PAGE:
It has been cold and raining for two days. Today the sun is out; the kids next door are playing basketball in their drive; and my wife and I spent the afternoon planting summer annuals in two of our pots. These are our front door “welcoming” pots, so it’s important that they get a good start. Driving about this morning it dawned on me that blossoms were bursting forth on dogwoods, azaleas and the wild wisteria that is taking over parts of the nearby woods. Were they there two days ago before the rain? Had I just not noticed them? It seemed to me that today they suddenly burst forth; they were “first sightings.”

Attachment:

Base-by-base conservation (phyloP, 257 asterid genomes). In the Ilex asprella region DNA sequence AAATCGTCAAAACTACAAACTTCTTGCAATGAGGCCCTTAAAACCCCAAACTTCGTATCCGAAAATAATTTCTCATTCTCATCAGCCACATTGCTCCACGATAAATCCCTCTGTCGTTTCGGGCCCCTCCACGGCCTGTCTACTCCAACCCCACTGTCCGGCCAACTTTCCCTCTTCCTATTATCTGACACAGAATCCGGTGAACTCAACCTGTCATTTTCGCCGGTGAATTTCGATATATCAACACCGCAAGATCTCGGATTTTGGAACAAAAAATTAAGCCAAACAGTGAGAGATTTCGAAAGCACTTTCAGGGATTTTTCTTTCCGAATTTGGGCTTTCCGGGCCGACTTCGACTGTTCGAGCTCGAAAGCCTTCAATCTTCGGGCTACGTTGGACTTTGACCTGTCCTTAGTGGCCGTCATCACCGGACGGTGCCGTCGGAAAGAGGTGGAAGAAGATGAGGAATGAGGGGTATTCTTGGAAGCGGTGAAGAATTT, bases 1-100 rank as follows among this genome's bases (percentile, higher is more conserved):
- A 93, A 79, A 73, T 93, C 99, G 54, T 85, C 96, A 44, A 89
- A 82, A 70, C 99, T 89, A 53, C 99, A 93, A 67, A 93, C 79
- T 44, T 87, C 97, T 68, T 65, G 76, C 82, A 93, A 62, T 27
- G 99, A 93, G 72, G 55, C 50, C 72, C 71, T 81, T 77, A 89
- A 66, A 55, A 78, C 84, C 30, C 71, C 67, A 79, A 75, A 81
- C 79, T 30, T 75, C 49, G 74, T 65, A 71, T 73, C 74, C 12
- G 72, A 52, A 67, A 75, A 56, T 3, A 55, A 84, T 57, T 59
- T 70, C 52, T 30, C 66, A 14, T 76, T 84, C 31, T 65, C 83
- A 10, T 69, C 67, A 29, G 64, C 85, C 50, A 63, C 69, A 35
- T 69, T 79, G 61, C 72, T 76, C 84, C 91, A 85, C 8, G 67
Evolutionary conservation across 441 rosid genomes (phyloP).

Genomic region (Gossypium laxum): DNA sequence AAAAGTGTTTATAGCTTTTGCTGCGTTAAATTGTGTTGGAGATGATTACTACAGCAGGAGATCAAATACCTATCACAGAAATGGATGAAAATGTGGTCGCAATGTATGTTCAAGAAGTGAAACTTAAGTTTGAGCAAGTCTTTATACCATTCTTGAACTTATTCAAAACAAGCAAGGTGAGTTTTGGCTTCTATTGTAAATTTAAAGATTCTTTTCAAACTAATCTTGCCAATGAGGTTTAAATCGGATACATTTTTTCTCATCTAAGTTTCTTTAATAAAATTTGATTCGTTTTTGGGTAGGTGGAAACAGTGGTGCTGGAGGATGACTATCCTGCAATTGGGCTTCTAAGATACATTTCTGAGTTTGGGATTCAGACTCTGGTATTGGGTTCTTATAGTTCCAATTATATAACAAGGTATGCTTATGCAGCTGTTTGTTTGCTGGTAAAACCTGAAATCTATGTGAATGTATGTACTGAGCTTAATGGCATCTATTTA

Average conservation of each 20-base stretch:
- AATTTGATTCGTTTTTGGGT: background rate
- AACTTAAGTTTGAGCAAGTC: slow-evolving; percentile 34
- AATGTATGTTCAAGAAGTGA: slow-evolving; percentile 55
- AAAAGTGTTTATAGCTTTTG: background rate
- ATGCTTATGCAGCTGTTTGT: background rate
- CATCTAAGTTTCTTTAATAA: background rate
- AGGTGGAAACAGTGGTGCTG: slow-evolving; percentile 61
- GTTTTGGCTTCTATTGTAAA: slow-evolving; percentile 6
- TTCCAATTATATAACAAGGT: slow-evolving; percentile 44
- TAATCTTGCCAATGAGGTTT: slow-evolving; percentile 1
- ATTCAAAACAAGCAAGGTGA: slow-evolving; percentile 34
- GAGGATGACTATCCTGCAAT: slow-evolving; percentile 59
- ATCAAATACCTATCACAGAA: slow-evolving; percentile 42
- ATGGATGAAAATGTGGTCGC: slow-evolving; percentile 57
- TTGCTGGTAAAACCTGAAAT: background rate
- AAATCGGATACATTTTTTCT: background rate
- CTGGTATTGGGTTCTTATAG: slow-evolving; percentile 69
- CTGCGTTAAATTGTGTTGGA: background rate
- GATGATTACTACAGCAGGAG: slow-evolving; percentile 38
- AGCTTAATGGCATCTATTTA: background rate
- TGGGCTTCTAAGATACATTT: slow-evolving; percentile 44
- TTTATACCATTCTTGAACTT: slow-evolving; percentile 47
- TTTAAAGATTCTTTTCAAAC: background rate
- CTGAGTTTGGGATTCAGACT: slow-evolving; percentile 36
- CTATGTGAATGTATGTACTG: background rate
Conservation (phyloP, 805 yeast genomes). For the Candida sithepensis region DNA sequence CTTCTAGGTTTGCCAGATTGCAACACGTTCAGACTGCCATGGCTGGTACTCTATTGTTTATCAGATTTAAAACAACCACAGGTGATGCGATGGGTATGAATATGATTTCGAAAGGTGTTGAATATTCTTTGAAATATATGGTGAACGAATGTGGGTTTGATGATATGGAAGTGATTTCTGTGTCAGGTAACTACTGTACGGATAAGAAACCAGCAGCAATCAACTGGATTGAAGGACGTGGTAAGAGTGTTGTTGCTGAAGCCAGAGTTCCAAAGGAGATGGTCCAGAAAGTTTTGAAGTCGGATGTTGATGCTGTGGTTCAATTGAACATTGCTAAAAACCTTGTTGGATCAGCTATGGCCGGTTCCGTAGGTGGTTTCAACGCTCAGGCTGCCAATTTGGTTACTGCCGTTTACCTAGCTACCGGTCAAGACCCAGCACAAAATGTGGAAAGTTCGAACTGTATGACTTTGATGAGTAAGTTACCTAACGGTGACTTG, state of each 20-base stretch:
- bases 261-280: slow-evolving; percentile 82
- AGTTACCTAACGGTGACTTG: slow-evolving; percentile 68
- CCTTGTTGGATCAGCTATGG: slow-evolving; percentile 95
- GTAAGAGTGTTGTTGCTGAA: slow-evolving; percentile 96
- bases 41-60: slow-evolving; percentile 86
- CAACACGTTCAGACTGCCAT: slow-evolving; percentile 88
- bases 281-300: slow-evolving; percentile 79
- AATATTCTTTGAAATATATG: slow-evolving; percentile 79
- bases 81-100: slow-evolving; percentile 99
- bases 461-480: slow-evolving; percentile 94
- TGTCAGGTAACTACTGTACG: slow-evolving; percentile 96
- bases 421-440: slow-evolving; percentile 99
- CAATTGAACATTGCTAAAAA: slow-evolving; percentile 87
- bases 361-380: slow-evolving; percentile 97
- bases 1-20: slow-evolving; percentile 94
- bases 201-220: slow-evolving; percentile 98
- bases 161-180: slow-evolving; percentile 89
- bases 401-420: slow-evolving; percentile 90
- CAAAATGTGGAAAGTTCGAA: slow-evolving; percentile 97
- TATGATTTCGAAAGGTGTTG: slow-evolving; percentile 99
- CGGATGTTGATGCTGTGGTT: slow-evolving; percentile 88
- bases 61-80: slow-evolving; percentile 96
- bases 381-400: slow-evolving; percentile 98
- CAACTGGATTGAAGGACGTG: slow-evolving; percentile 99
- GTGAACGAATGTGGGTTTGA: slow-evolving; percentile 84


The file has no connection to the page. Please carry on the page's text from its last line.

Listening to the radio I heard a wonderful old standard from the American Songbook: What a Difference a Day Makes! (Music and lyrics by Stanley Adams, Jeremy S. Stover, and Maria Grever, Lyrics ©The Songwriters Guild of America, Universal Music Publishers Group).
The first lines described perfectly what I was experiencing:
What a difference a day makes, Twenty four little hours. Brought the sun and the flowers, Where there used to be rain.
I love the sentiment here. Today I walked past a foot tall insidious yellow flowering Coridalis (that smells Alain to me) and I swear that it was not there two days ago! It was already flowering and had a healthy cluster of seeds already set.